A Los Angeles County sheriff’s sex-crimes investigator was charged Wednesday with raping and tying up a 14-year-old girl he met as part of his job.
Neil David Kimball, appearing in a Ventura County courthouse, was also charged with dissuading a witness by force or threat. The deputy is accused of trying to intimidate the girl from reporting the crime, officials said. The charges include a special circumstance allegation that the victim was bound. Kimball pleaded not guilty.
The alleged attack took place in November 2017 in Ventura County, prosecutors said.
Kimball, 45, could face 19 years to life in prison if convicted of the crimes, said Ventura County Chief Assistant Dist. Atty. Michael Schwartz. The 20-year department veteran was taken into custody Friday after a monthlong investigation, officials said. He was relieved of duty with pay on Saturday after the department’s internal criminal investigations bureau began looking into a complaint about him by a member of the public.
Kimball had been at a medical facility, away from the special victims bureau, since August, said Sheriff’s Department spokeswoman Nicole Nishida. A colleague at the unit who took over some of his criminal investigations learned of the accusation against Kimball on Oct. 10 after contacting people involved in the deputy’s cases.
Benjamin Maserang, Kimball’s public defender, did not immediately respond to a request for comment.
News of Kimball’s arrest prompted the Los Angeles County district attorney’s office to launch a review of past criminal cases that may have relied on the deputy’s testimony. Kimball was listed as a potential witness in 977 criminal cases, said Shiara Dávila-Morales, a spokeswoman for the office.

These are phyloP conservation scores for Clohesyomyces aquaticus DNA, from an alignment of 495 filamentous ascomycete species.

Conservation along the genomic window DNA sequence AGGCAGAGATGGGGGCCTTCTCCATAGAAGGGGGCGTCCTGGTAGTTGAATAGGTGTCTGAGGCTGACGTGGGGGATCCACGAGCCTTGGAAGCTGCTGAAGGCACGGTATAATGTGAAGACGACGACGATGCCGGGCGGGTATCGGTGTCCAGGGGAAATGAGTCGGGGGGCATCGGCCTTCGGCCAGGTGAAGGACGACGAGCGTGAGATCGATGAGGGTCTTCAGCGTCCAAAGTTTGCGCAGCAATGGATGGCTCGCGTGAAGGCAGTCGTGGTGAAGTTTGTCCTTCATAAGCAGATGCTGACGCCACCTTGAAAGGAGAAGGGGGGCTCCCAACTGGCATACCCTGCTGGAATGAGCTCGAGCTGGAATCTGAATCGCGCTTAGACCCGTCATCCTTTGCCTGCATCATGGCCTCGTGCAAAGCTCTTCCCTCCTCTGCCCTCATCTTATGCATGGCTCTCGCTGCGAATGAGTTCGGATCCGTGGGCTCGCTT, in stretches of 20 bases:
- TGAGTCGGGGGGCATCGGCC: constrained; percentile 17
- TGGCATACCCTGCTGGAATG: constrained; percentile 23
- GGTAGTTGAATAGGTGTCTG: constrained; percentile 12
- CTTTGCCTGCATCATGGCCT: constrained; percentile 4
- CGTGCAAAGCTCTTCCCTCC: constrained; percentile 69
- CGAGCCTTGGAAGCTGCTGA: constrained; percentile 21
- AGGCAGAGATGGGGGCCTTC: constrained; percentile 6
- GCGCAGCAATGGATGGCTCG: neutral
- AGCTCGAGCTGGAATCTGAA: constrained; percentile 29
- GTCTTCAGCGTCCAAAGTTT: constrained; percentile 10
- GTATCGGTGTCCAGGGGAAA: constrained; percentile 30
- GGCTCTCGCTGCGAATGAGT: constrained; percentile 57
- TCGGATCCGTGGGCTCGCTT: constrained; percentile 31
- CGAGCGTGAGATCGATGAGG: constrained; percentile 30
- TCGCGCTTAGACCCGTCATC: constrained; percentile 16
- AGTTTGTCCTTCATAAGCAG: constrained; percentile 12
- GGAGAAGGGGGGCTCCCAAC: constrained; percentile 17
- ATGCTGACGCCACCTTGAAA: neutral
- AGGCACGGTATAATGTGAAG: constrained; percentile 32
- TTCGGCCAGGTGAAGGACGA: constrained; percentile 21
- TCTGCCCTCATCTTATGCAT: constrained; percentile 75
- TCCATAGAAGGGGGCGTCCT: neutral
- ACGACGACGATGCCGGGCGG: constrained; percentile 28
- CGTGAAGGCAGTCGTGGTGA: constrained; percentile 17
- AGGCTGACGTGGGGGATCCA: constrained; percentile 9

It is unclear how many of those cases involved sex crimes.
Kimball’s arrest also raises questions about the selection process for detectives assigned to the Sheriff’s Department’s special victims bureau, which handles highly sensitive cases that can involve child victims.
A few years before he joined the elite sex crimes unit in 2013, Kimball was investigated for sexual battery but was not charged with a crime.
In the earlier case, a woman told the Sheriff’s Department in February 2009 that Kimball, while on duty, had grabbed her hand several months before and tried to make her touch his genitals, according to a memo from the Los Angeles County district attorney’s office.
“If there was a hint — a hint — of any type of sexual harassment or abuse, even if you may not have proof, why are you promoting that person to the sex-crimes unit?” said Patti Giggans, the chair of the Sheriff Civilian Oversight Commission.
Giggans, who is also the executive director of Peace Over Violence, an organization that aids survivors of sexual abuse, said she plans to raise her concerns about the screening process for sex-crimes investigators at an upcoming meeting of the oversight body.
The Sheriff’s Department has said in a statement that it is investigating the process that led to Kimball’s promotion, noting that prosecutors found insufficient evidence in the incident reported in 2009 and decided against charging him. Nishida said detectives normally go through a specialized testing procedure.
Dávila-Morales, of the district attorney’s office, said prosecutors had not been disclosing the 2009 investigation to attorneys in cases in which Kimball was a potential witness. She said that under a new policy that the office recently adopted, information about the 2009 allegations could be considered for disclosure to defendants.
Under the 1963 U.S. Supreme Court ruling in Brady vs. Maryland, prosecutors are obligated to alert defendants to evidence that could aid the defense, including information that could undermine an officer’s credibility.
The deputy was moved from a downtown Los Angeles lockup to a Ventura County jail on Wednesday. His bail was set at $2 million. His next scheduled court date is Dec. 18.
Times staff photographer Mel Melcon contributed to this report